Screenshot: Netflix Live

There was once a time—dream of it—before the internet. In this time, April Fools’ Day was, at most, a day when kids attempted to do something mean to their classmates. You know, trip them or something. Make them eat hair. Adults, for the most part, didn’t give a shit about it, though some probably did, and that was probably incongruous with their age but also sort of entertaining and unexpected.

That day has past. Nobody likes April Fools’ Day anymore, perhaps least of all the brand creatives charged with imagineering a wacky, gently subversive, self-aware stunt or purported new feature for their corporate overlords. You sort of wonder if in back offices, advertising creatives, a dead look in their eyes, admit to one another in quiet moments that they aren’t feeling it this year. They wish they could just take a pass on the whole thing for once.

Screenshot: Netflix Live

And yet, lo, it is the final weekday before April 1, and so here is Netflix Live, a pretaped 48-minute stream of Will Arnett gruffly describing the various objects in front of him. (You will need a Netflix account to access it.) There’s a copier, a burrito, a microwave, etc. He talks about all of them. It’s a joke; it’s not real.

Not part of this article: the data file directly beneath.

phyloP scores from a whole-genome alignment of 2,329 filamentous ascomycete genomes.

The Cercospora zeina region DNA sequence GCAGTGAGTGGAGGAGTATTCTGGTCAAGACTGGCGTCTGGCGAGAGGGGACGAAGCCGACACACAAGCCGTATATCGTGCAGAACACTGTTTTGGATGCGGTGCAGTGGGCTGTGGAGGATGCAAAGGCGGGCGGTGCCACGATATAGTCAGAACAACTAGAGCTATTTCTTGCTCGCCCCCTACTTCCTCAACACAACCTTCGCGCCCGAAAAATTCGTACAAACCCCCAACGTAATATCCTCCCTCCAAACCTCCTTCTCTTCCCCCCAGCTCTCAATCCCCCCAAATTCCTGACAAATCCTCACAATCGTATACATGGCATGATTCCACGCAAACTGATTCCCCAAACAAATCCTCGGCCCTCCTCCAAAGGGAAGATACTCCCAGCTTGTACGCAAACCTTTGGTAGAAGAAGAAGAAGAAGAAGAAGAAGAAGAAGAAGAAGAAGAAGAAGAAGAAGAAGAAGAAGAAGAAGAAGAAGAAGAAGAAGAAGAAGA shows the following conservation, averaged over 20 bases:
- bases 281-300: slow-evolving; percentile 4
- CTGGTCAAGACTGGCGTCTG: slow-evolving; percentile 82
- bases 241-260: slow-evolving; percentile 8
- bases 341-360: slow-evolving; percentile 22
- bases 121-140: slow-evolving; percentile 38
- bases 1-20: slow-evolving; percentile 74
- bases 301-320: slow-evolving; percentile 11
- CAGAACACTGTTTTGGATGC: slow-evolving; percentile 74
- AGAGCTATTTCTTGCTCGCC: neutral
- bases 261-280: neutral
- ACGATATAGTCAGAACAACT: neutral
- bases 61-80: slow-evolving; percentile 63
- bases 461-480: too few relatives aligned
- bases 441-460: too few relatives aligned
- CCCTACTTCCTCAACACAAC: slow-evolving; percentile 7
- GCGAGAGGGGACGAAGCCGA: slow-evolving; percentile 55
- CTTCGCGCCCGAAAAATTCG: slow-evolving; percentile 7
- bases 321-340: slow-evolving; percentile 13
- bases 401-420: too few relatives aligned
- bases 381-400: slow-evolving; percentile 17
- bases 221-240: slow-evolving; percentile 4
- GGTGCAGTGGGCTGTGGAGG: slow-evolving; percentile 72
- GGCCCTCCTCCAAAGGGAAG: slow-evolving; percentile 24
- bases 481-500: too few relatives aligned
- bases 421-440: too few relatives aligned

Screenshot: Roku Blog

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And here is Roku suggesting snacks based on what you’re watching. It’s called SnackSuggest, and it suggests garlic fries if you’re watching The Vampire Diaries and “finger foods” if you’re watching Santa Clarita Diet. These are jokes.

Screenshot: Hu

Hulu has announced Hu, which is another new service that is a joke—it’s not real, you can’t use it—and it will shorten all your TV shows to under 15 seconds. The reasoning for this is apparently video games and smartphones. There are some examples, and they’re extremely short. They’re not real.

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Ikea apparently pissed people off by suggesting that their kids should just play with tablets, and Google has transformed your Maps app into a Ms. Pac-Man game that uses your real street address, which, wait—that one’s actually cool. Fine, Google gets a pass.

We’re done though, right? The Verge spoke to the curator at a museum of hoaxes, who offered some guidelines for surviving the day, including asking yourself: Is it before noon? Most April Fools’ Day hoaxes occur before then. But when we’re celebrating April Fools’ Day a day early, all bets are off. Trust nothing and no one, particularly not if it’s the announcement of a new feature or product from a Silicon Valley monolith.

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